Continue reading New Mudhoney video: Almost Everything

New Quasi video: Nowheresville

Video: Quasi – “Nowheresville”

From Breaking the Balls of History, out February 10 on Sub Pop.

I feel like if I had a gorilla suit I’d wear it everywhere. Which is pretty much what the gorilla does in Quasi’s latest video. I hope I’m not spoiling anybody’s experience by suggesting it’s not a real gorilla. But yeah. Gorilla suits are always funny.

Quasi is such a great band. Jane Weiss’ drumming is as gnarly as ever on this one and Sam Coomes’ guitar and keyboard tones are even gnarlier.

Here they come now thoughts and prayers
Thoughts and prayers won’t get you there
But I guess they do make a pretty pair.

Weiss, the most powerful drummer alive today, whose day job is being a locations manager for feature films and television, says, “I put my Locations chops to good use and felt like a real DP filming from the tail gate of the minivan. Great times.”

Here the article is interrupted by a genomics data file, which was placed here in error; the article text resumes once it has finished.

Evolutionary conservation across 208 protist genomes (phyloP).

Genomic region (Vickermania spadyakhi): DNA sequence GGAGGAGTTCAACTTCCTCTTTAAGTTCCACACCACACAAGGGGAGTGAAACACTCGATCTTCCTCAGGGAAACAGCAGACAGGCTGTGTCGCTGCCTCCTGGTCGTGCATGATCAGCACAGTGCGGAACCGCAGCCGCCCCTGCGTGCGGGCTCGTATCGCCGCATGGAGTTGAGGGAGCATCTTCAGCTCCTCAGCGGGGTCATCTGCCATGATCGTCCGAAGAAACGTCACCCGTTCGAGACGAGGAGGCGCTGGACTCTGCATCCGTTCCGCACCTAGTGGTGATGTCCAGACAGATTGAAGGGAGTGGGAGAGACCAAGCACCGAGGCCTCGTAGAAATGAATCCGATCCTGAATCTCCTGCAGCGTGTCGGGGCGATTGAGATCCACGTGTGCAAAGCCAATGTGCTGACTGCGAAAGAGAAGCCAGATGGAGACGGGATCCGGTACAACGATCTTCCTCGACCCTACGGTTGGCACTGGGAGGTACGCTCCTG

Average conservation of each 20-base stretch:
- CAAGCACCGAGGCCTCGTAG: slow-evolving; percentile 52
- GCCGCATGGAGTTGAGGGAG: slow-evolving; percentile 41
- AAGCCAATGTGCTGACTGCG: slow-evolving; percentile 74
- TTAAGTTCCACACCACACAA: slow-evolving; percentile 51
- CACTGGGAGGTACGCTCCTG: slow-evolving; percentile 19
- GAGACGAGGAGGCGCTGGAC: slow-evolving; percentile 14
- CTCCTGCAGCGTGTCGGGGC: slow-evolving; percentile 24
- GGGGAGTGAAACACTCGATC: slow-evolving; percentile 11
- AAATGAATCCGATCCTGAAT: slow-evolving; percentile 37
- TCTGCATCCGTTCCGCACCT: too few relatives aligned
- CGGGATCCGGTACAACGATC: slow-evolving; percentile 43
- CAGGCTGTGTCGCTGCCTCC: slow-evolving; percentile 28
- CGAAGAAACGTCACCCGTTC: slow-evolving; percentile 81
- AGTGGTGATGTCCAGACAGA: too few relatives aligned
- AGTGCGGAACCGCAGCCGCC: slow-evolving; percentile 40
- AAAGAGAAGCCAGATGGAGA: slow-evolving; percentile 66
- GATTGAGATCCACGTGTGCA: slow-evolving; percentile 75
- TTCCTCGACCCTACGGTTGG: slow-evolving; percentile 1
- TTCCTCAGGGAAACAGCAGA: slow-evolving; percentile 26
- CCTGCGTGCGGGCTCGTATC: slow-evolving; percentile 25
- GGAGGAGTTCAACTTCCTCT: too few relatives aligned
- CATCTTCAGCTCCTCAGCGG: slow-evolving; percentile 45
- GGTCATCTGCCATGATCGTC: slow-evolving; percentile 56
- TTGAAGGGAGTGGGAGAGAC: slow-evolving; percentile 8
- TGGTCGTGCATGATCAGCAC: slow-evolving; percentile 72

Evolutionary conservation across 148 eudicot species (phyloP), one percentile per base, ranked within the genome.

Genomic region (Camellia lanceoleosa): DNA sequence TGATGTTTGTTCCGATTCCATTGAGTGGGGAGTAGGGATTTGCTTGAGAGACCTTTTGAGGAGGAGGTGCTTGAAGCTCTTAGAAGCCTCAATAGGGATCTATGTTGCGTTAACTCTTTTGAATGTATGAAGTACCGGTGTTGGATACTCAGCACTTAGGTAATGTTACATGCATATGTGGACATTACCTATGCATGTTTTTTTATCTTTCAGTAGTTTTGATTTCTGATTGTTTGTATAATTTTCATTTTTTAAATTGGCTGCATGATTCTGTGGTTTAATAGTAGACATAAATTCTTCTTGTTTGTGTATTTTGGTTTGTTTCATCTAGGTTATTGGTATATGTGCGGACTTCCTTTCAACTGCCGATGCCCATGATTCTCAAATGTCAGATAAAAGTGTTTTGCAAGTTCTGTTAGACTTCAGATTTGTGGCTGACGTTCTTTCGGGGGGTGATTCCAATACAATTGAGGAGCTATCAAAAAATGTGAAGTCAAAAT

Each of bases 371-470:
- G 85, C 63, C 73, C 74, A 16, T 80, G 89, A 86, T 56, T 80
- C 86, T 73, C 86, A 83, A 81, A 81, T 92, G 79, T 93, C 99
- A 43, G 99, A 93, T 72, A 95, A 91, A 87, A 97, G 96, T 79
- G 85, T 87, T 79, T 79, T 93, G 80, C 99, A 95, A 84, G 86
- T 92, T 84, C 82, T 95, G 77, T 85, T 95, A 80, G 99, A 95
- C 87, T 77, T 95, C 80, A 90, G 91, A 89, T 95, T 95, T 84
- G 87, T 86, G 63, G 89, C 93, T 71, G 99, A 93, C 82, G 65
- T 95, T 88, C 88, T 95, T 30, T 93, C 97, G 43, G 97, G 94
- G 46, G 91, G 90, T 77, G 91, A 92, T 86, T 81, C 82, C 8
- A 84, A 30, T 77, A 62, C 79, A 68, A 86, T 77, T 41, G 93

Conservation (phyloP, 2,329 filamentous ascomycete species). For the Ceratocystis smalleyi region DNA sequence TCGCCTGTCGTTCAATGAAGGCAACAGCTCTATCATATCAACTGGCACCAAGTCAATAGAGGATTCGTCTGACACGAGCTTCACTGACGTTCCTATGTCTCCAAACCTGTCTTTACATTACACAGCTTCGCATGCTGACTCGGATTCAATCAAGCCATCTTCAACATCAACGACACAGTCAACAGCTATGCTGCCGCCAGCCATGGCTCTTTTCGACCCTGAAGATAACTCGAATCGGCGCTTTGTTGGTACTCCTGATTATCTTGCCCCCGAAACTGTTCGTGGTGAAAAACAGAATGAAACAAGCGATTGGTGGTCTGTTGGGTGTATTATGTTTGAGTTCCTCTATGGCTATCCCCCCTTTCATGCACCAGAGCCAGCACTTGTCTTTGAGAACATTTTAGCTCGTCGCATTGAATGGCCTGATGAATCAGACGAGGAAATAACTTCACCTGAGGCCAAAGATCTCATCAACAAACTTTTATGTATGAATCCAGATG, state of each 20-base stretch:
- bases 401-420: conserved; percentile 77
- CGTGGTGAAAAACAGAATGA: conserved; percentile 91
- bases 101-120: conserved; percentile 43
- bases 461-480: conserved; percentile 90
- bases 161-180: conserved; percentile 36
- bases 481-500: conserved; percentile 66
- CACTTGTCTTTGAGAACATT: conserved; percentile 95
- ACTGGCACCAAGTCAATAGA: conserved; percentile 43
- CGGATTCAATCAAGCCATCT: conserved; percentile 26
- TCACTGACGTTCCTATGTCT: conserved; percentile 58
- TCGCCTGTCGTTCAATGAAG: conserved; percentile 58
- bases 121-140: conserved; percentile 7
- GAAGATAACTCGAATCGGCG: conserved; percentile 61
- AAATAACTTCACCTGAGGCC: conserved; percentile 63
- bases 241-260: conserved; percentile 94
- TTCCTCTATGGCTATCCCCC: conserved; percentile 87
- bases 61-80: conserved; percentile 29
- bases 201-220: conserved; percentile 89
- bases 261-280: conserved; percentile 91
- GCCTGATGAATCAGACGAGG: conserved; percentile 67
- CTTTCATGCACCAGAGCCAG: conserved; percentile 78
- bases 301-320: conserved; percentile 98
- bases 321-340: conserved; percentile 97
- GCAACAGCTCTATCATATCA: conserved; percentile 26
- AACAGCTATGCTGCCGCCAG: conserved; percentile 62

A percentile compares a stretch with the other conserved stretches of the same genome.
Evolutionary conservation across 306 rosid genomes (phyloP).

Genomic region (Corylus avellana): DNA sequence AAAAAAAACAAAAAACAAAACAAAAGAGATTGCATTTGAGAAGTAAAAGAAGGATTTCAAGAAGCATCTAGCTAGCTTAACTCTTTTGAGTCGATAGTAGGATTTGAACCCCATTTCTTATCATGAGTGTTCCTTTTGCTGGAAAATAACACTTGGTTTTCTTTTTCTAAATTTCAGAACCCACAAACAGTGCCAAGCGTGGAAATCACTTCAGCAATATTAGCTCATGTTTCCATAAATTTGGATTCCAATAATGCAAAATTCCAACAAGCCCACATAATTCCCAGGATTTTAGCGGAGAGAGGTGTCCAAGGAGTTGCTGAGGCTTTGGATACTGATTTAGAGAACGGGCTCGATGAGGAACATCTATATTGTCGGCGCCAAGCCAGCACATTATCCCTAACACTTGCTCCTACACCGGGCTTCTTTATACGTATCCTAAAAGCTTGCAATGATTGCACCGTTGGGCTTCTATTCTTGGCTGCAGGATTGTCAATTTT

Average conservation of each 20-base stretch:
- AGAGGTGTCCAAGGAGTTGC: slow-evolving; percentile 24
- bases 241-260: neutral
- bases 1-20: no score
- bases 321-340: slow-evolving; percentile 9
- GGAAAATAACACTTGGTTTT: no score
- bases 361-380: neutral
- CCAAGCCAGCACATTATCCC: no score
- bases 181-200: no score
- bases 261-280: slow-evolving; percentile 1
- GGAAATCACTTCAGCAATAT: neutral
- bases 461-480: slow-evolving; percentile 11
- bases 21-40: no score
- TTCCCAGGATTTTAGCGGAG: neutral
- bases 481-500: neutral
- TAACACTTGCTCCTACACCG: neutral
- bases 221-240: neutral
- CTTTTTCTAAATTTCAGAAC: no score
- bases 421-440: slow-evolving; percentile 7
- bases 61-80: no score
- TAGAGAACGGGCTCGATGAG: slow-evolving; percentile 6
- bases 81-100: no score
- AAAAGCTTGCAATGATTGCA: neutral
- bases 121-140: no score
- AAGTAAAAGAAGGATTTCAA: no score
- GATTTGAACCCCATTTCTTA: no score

Continue reading New Quasi video: Nowheresville

New Weyes Blood video: Grapevine

Video: Weyes Blood – “Grapevine”

Directed by Rick Farin and Claire Farin. From And In The Darkness, Hearts Aglow, out now on Sub Pop.

I recently finished reading the big Weyes Blood profile by Margaret Talbot in the New Yorker. (I like to do the deal where you sign up for a six-week print subscription for like $6 and then spend the next six months reading those six issues.) Before reading that I didn’t know anything about Natalie Mering and I’d only heard a song or two. Must not have been in the right headspace because my first impression was it just sounded like boring Fleetwood Mac album filler. But the article inspired me to want to go back and listen closer. Mering is clearly a super interesting person with lots of ideas about music, nostalgia, and sounds. If her voice reminds you of Karen Carpenter, don’t forget that there was always a darkness and a sense of doom underlying those pretty melodies and dopey lyrics.